A cataract is a fairly common finding during routine eye examinations. In fact, as early and even moderate cataracts cause no noticeable vision problems, it is possible to have one without realising. Fortunately, if you have an undiagnosed cataract with no accompanying vision problems, there’s no need to rush into cataract surgery. While tens of thousands of cataract surgery procedures are performed around the world each day, cataract surgery is typically considered necessary only when your cataracts progress to a level that bothers you and hinders your daily tasks. So, exactly what is a cataract?
What is a Cataract?
Cataracts are a haze or opacity of the crystalline lens of the eye. At birth, a normally developed lens is transparent, allowing light to pass through to form vision. However, as we age, this lens gradually loses its clarity and transparency, resulting in an age-related cataract. While this process is still not fully understood, doctors believe that oxidative stress, which accumulates with age, changes the structure of the fibres of the lens such that light can no longer pass through as easily.
There are three types of age-related cataracts, which are also known as senile cataracts:
- Nuclear sclerosis. The nucleus of the lens refers to its central area. As nuclear sclerosis develops, this core becomes cloudy and turns a brownish-yellow colour. Nuclear sclerotic cataracts can result in vision problems such as a decrease in clarity or foggy vision, altered colour perception, decreased contrast sensitivity, and your prescription becoming more short-sighted (myopic).
- Cortical cataracts. The cortex is the layer of lens fibres that surround the nucleus. During the development of a cortical cataract, the opacities in this area appear like opaque white or grey spokes, radiating from the edge of the lens inward. Cortical cataracts are often responsible for an increase in glare sensitivity, which many people find impacts their comfort when driving at night-time. Depending on how close toward the centre of your lens the spokes extend, they may impair the clarity of your sight. Cortical cataracts may also be responsible for causing your prescription to become more long-sighted (hyperopic).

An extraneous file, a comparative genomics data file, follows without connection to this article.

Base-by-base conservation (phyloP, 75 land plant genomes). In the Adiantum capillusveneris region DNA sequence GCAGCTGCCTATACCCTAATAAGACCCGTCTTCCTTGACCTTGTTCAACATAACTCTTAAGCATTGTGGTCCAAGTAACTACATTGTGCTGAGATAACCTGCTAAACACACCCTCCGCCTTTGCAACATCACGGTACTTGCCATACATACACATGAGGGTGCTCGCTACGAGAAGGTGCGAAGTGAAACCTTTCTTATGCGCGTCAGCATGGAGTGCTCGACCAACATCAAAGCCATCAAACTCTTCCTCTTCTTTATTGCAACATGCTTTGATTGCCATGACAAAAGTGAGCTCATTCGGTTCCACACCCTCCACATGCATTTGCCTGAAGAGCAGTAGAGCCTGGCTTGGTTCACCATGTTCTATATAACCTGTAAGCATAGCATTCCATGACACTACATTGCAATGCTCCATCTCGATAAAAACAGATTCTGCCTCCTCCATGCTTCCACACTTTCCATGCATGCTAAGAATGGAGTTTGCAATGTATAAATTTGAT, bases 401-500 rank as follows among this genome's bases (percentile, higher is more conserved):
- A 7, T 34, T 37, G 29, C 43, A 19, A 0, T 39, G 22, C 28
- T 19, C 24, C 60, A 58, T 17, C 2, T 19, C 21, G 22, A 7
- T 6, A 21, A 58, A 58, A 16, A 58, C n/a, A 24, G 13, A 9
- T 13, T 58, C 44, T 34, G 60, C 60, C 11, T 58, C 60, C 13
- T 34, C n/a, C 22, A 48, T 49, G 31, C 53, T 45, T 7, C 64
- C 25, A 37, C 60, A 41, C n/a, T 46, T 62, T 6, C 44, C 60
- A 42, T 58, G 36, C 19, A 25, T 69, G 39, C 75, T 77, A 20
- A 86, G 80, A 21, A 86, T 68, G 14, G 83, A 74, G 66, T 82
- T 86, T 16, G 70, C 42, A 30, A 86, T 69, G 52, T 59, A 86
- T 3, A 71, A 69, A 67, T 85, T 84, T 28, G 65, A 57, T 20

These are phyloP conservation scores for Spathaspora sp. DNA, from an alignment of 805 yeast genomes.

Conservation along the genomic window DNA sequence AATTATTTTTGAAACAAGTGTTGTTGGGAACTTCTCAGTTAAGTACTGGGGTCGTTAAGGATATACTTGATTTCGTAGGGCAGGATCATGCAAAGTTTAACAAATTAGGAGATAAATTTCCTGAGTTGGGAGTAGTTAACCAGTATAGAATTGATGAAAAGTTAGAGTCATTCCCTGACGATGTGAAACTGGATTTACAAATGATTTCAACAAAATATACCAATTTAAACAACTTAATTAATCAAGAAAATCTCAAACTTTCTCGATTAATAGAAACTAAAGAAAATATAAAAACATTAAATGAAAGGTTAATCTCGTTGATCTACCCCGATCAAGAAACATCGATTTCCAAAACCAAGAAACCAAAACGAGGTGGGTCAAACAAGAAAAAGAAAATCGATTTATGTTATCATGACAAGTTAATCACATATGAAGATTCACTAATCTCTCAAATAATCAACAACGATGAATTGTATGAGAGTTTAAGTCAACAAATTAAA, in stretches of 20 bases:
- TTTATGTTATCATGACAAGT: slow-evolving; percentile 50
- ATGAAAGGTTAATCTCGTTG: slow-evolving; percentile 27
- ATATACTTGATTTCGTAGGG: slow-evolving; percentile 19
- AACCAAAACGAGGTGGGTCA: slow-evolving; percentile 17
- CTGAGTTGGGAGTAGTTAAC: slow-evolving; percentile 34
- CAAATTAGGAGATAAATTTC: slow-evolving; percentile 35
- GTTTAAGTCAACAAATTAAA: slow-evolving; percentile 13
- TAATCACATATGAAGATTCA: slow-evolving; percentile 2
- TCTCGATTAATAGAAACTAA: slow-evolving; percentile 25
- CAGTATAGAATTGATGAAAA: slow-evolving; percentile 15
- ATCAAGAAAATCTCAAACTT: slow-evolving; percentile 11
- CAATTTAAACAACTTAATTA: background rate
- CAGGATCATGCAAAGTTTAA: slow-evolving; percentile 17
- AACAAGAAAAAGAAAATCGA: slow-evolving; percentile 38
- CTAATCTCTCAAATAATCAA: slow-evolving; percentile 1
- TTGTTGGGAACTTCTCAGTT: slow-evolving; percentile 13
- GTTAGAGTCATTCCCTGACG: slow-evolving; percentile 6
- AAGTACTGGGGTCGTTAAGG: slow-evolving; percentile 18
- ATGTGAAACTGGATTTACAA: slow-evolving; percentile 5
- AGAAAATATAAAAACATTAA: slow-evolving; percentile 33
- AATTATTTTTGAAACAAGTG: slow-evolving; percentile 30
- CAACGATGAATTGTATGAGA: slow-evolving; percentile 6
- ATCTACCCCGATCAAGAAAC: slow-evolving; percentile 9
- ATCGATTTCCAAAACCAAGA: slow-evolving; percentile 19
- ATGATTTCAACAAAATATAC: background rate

- Posterior subcapsular cataracts. The outer layer of the lens enclosing the lens cortex is known as the capsule. Posterior subcapsular cataracts form beneath this capsule at the back surface of the lens, appearing like a dense plaque. Often this type of cataract can cause the most debilitating vision problems due to its location.
Early to moderate cataracts may be adequately managed with a change in prescription to your glasses or contact lenses. However, some people may find frequently updating their glasses to be financially unviable, and instead, opt to undergo cataract surgery sooner rather than later.
Cataract surgery is indicated when the symptoms of your cataracts reach the point where you can no longer comfortably participate in whatever activities you need to accomplish and your sight cannot be sufficiently improved with an updated prescription. This may look different for different individuals.